The loss of Pastoor comes on top of announcements by the backbone of the Liberal caucus -- experienced MLAs like former leadership candidate Edmonton-Gold Bar MLA Hugh MacDonald, former leader and Edmonton-Riverside MLA Kevin Taft and Calgary-Varsity's Harry Chase -- that they won't be seeking re-election. Another former potential Liberal leader, Dave Taylor, quit the caucus months ago and now sits as the Alberta Party's sole MLA. He too won't be running again in Calgary-Currie.

This collapse in MLA support is arguably even more serious to the Alberta Liberal Party's prospects than its decline in popular support as recorded by public opinion polls from better than a quarter of the Alberta electorate in the 2008 general election to somewhere between 11 and 15 per cent today.  

As for the NDP and Wildrose Party, while they have similar numbers of candidates nominated and arguably possess similar levels of political skill, they cannot simply be considered interchangeable destinations for protest votes.

You can judge a party by its platform statements or by the people who support it. By either measure, the well-funded Wildrose Party is far to the right of the governing Conservatives. And never forget that despite Wildrose rhetoric to the contrary, Premier Redford and her Conservatives are pretty far to the right.

The Wildrose Party, led by former Fraser Institute functionary Danielle Smith, is dedicated to the proposition all government services ought to be privatized -- and that goes particularly for the work done by the "publicly funded" public health system they promise to maintain with nuanced precision.

By contrast, the NDP led by Brian Mason is unabashedly a party of the progressive centre-left, committed to maintaining and improving publicly financed, publicly operated health care. (This is not something the Liberal leader, not so long ago the Conservative junior minister for health, can say!)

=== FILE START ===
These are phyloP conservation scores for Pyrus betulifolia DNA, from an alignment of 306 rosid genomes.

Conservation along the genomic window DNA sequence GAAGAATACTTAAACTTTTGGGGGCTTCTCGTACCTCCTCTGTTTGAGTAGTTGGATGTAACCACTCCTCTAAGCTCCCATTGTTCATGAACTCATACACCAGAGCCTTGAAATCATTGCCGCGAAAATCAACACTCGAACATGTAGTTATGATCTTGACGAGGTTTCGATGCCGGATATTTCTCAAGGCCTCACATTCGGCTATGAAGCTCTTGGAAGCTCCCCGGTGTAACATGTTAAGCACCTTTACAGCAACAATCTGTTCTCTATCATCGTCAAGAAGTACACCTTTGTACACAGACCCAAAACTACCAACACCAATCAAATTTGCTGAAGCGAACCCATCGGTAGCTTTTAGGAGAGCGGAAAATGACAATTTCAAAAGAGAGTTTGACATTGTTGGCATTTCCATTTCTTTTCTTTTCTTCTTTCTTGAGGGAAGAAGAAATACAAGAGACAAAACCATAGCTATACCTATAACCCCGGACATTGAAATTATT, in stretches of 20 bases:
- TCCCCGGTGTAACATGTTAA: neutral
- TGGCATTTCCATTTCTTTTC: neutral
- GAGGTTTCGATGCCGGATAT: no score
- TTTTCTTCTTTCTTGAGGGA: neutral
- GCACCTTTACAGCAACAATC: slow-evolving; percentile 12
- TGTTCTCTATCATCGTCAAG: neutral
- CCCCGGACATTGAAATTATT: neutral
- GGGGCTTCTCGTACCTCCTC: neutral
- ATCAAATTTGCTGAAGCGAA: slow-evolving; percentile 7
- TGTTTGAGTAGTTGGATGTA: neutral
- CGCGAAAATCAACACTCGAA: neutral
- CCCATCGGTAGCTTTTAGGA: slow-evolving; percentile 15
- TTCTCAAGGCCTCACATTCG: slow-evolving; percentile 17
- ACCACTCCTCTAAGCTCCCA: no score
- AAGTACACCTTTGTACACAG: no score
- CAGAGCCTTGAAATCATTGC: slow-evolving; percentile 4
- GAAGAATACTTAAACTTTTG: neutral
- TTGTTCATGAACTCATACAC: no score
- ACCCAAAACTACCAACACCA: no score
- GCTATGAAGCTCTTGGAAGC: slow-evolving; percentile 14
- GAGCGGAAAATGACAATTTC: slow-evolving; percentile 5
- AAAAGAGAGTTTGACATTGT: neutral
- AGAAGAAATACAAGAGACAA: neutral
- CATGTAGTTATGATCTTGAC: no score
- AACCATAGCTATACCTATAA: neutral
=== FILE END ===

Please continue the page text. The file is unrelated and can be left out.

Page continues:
Mason earned his living doing a real job, driving a bus, before remaking himself as an effective Parliamentarian and legislative leader. With Edmonton-Strathcona MLA Rachel Notley, the small NDP caucus has consistently punched above their weight in Question Period.

With neither the Liberals nor the Alberta Party likely capable of nominating full slates of candidates, obviously the NDP is the only progressive opposition party where progressive voters can hope to get any impact with their votes.

Moreover, unlike some elections in the past, the NDP this time has been able to attract remarkably good candidates in all parts of the province. In addition to Ms. Bailey in Edmonton-Centre, there is five-term city councillor Lorna Watkins-Zimmer in Red Deer, Alberta Federation of Labour researcher Shannon Phillips in Lethbridge-West, and former councillor Wanda Laurin in Peace River.

In Edmonton, where the NDP enjoys a significant regional advantage, running ahead of all other opposition parties according to a recent Environics poll, there are candidates like Friends of Medicare Executive Director David Eggen in Edmonton-Calder, a former MLA, teacher Deron Bilous in Edmonton-Beverly and social worker Lori Sigurdson in Edmonton-Riverview.

So, sorry, but by every measure, the future looks very bleak for the Alberta Liberals.

The Wildrose Alliance is a radical right-wing party that would lead Albertans down a dangerous path to wholesale privatization of public services.

In this election cycle in Alberta, the New Democrats are the only progressive party with enough momentum to have a meaningful impact in the next election.

This post also appears on David Climenhaga's blog, Alberta Diary.